A new documentary from a BU husband-wife team points to the critics
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View the video above to watch excerpts from For the Love of Movies: The Story of American Film Criticism.
For more than 30 years, Gerald Peary, film critic for the Boston Phoenix, has shared his thoughts about movies.
“I see myself as a kind of social worker,” says Peary, best known on campus for his role as curator of BU Cinematheque, a weekly program that brings independent and celebrated filmmakers to campus to screen and discuss their work. “I’m not really interested in writing about the big Hollywood movies. I find documentaries and indie films that nobody has heard of.”
Turned director, Peary’s passion for championing underappreciated cinema inspired him to create a documentary about the history of his profession. Eight years in the making, For the Love of Movies: The Story of American Film Criticism, produced with his wife, College of Communication lecturer Amy Geller, is a true labor of love, built on interviews with film critics such as Roger Ebert of the the Chicago Sun-Times, A. O. Scott of the New York Times, and Karina Longworth of Spout.com.
Peary and Geller are screening their documentary this week at Boston’s Museum of Fine Arts. Peary will attend all screenings; Geller will appear at most of them.
Peary and Geller spoke with BU Today about film criticism and the challenges they faced making their documentary.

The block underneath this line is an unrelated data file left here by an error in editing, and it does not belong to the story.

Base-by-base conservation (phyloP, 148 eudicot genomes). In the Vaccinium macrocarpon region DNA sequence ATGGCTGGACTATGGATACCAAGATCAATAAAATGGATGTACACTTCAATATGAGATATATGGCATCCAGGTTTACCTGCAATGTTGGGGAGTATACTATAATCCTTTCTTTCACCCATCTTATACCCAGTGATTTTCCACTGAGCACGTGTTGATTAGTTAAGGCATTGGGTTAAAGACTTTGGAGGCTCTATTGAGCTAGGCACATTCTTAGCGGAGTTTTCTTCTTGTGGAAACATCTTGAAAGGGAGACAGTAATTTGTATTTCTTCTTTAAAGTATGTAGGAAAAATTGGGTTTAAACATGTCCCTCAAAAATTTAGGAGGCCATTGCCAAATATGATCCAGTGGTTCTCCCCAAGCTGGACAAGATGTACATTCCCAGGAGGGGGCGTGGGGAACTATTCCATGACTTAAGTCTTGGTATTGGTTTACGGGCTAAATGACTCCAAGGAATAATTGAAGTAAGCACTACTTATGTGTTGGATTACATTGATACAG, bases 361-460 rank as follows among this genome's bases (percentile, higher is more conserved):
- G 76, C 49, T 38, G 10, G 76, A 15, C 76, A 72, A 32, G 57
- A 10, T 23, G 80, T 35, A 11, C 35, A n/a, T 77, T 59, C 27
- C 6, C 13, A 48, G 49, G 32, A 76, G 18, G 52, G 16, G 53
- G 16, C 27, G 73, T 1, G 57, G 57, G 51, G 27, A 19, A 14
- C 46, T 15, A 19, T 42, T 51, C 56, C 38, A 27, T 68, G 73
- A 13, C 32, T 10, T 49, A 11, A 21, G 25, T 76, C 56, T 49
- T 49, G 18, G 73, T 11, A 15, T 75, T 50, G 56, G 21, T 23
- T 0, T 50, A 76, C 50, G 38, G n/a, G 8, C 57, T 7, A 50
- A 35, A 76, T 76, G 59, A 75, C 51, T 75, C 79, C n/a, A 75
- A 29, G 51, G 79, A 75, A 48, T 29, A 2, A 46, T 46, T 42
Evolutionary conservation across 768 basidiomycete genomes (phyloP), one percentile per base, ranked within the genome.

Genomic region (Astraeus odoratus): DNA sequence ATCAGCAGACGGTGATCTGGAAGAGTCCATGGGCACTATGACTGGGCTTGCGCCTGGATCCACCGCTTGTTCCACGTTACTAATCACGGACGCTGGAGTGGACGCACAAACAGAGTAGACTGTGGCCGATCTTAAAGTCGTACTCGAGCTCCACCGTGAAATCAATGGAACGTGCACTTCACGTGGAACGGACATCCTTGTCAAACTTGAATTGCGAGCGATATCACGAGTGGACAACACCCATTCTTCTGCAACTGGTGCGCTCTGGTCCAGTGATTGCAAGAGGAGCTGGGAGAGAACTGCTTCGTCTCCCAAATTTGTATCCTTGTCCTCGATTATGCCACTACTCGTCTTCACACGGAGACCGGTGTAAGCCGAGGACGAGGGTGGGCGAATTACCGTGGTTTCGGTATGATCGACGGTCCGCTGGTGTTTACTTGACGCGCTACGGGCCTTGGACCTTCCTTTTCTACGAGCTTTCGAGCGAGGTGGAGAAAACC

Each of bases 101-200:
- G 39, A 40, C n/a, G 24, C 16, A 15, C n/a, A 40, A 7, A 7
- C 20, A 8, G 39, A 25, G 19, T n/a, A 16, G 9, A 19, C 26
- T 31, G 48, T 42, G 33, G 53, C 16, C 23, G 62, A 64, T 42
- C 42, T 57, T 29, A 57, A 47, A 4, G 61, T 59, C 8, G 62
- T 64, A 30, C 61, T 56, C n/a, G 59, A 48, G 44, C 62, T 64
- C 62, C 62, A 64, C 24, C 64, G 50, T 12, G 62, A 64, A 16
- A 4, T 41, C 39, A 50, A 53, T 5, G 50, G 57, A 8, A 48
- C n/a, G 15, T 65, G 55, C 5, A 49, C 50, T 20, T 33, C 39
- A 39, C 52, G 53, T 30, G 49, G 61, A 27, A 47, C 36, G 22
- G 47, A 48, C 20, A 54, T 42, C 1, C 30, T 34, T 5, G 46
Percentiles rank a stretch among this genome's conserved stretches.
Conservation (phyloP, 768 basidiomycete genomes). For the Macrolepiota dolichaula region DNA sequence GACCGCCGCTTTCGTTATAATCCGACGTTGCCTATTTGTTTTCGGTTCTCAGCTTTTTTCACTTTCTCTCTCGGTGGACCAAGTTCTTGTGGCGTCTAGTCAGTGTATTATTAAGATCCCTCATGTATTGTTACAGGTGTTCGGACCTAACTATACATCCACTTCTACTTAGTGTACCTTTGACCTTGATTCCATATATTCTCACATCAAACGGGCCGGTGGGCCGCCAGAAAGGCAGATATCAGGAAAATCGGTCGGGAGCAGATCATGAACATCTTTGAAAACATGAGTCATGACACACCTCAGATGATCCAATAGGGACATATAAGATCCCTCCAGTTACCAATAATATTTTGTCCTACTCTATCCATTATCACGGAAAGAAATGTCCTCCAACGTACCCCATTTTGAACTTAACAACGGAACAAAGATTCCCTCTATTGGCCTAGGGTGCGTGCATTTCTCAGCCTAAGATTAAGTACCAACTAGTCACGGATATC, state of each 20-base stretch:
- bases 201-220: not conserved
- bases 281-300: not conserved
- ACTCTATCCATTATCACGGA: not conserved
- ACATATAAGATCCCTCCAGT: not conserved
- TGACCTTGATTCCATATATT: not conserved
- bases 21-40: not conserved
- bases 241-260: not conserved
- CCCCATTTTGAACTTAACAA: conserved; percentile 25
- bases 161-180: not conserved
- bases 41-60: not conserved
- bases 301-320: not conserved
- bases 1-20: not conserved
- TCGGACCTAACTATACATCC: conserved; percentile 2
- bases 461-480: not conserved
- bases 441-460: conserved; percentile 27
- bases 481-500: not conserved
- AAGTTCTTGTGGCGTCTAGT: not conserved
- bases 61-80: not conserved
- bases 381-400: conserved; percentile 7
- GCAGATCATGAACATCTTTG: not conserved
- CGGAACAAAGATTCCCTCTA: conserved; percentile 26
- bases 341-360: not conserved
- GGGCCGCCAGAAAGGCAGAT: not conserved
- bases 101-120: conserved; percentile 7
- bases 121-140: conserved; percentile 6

BU Today: Why is film criticism important?
Geller: Film criticism is part of cultural critiquing. Whether it is food writing, art reviews, or movie reviews, it gets people to think and question.
Peary: Today, people select which movies to see based on advertising. Lots of excellent little pictures — foreign, independent, and documentaries — are passing through without being seen. The only way to get people to go to those films, because they have no advertising budgets, is reviews by good critics.
What’s the difference between a film critic and a reviewer?
Peary: Reviewing is consumer reporting, including opinions about whether an audience should see a particular movie or avoid it. A good critic is someone who goes beyond plot, talks about the movie in context, and sees the film in terms of politics, arts, genre, literature, art, and the director’s career. A good review by a critic seduces the reader, and it’s a beautiful piece of writing.
How has film criticism changed over time?
Peary: When I first moved to Boston in 1978 there were rival papers, the Real Paper and the Boston Phoenix. I was a critic for the Real Paper, now defunct. On a weekend in Boston, people all over the city would spend 50 cents for a copy of the Real Paper, 50 cents for the Boston Phoenix, and carefully read both. It was common for critics to write 2,000-word reviews. Now the Boston Phoenix is down to a few reviews and short blurbs. I felt my reviews made a difference. That’s pompous, but I felt I was providing an important service.
Geller: Another difference in how films are being reviewed is the change from print to online. Like film critic Harry Knowles from Ain’t It Cool News says in the movie, “Anybody can be a critic.” It seems our culture has shifted from a focus on the experienced critic to a culture that values everybody’s ideas. On one hand it’s really wonderful, because culture is accessible to everybody. One successful aspect of film criticism blogs is that they allow for that discussion. The problem is sometimes that discussion isn’t moderated, so you get random comments.
Why was it important for you to make this film?
Peary: We want people to read criticism. One way to motivate people to do that is by showing the critics’ faces and letting their voices be heard.